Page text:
Despite Ben Bernanke’s assurances that the nation is not headed into a recession, many people remain worried about their financial future. Wholesale prices of raw materials, including food and fuel, continue to rise, ultimately meaning higher prices for consumers down the road. The U.S. Department of Agriculture’s chief economist reports that food prices rose 4 percent last year and will rise another 3 to 4 percent this year. Smithfield Foods, the world’s largest pork producer, says its hog-raising costs have increased more than 20 percent in the past year, largely because of the high cost of feed. Meat-eaters can expect to foot the bill by paying higher pork prices.
If you don’t want to spend your retirement fund on food, consider investing in a vegan diet. Some of the most versatile vegan foods—including beans, rice, vegetables, soy products and pasta—cost relatively little compared to animal products. According to a 2007 MSN MoneyCentral article, the cheapest cuts of beef, such as ground round, average $3 per pound; boneless chicken breasts cost $3.40 a pound; and canned tuna costs around $2 per pound. In comparison, dried beans and lentils cost less than $1 a pound, and rice is cheaper than $1 a pound. Tofu usually costs less than $2 per pound. Even vegans who buy costlier products like soy sausage and nondairy ice cream can still spend less than people who load up on beef, chicken and fish.
Cows, chickens, pigs and other farmed animals are fed more than 70 percent of the grains grown in the U.S. But it is far more efficient and economical to eat grains and soybeans—and all the foods that can be made from them—directly rather than funneling them through farmed animals. A 2002 E Magazine article estimated that the amount of feed needed to produce just one 8-ounce steak would fill 45 to 50 bowls with cooked cereal grains.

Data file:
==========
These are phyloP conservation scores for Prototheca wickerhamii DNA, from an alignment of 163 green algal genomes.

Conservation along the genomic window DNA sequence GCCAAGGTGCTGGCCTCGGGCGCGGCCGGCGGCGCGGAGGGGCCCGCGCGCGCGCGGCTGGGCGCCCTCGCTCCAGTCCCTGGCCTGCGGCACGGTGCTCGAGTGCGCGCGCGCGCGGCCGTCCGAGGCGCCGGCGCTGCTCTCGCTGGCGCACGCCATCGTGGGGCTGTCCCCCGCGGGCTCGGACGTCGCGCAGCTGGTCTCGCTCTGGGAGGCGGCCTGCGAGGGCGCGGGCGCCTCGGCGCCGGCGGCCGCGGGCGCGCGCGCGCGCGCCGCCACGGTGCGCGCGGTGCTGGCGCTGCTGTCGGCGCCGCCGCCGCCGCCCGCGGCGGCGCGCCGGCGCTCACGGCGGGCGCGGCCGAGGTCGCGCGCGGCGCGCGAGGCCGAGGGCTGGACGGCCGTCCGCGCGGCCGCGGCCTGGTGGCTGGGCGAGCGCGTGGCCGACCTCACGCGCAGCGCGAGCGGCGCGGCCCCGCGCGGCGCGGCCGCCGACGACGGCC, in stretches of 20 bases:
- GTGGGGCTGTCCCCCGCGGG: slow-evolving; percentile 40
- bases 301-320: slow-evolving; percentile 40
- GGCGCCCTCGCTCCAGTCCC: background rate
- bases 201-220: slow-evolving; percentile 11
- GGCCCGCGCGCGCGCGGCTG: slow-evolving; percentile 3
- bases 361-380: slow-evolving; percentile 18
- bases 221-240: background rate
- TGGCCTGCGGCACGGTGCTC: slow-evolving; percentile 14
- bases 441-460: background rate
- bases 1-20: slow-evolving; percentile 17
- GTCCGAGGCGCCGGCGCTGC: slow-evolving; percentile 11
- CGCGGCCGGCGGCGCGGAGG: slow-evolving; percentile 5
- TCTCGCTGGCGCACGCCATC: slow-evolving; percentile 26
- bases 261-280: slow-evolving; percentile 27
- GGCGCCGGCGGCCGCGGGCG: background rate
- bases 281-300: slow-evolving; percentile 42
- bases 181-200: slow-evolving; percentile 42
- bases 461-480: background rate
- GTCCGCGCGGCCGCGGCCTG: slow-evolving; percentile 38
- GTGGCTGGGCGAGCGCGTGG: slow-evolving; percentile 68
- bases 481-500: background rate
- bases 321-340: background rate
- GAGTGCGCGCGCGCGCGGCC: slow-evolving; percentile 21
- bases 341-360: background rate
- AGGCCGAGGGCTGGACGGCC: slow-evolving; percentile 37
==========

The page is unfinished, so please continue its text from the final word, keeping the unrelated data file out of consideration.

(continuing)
And if you regularly eat fatty, cholesterol-laden animal products, you may eventually land in the hospital, racking up enough medical bills to put you in the poorhouse. The Agency for Healthcare Research and Quality ranked America’s 10 most expensive medical conditions, and several of the diseases topping the list—heart conditions, cancer, high blood pressure and type 2 diabetes—are caused or aggravated by eating animal products. Those dollar-menu double-cheeseburgers won’t seem like such a good value when you’re paying through the nose for blood pressure pills or bypass surgery.
If you factor in all the money you’ll save on hospital bills, medications and weight-loss plans by avoiding unhealthy, artery-clogging animal products, a vegan diet is downright economical. Health insurance companies in the United Kingdom and the Netherlands even offer discounted rates for vegetarians, and U.S. health insurance carriers are also starting to encourage clients to make lifestyle changes to reduce the risk of chronic diseases. “The connection between a vegetarian diet and reducing the costs of these high-impact health conditions is clear as a bell,” says Scott Forslund, the communications director for Premera Blue Cross.
Plus, if you go vegan, you won’t need to feel guilty for not shelling out money for an environmentally correct hybrid car—researchers report that switching to a vegan diet is more effective in countering global warming than switching from a standard car to a Prius. Of course, the most important savings of all can’t be measured in dollars—each vegan saves more than 100 animals every year. So, if you want to save animals, your health, the environment and money, bank on a vegan diet.
Heather Moore is a senior writer for People for the Ethical Treatment of Animals (PETA), 501 Front St., Norfolk, VA 23510; www.GoVeg.com.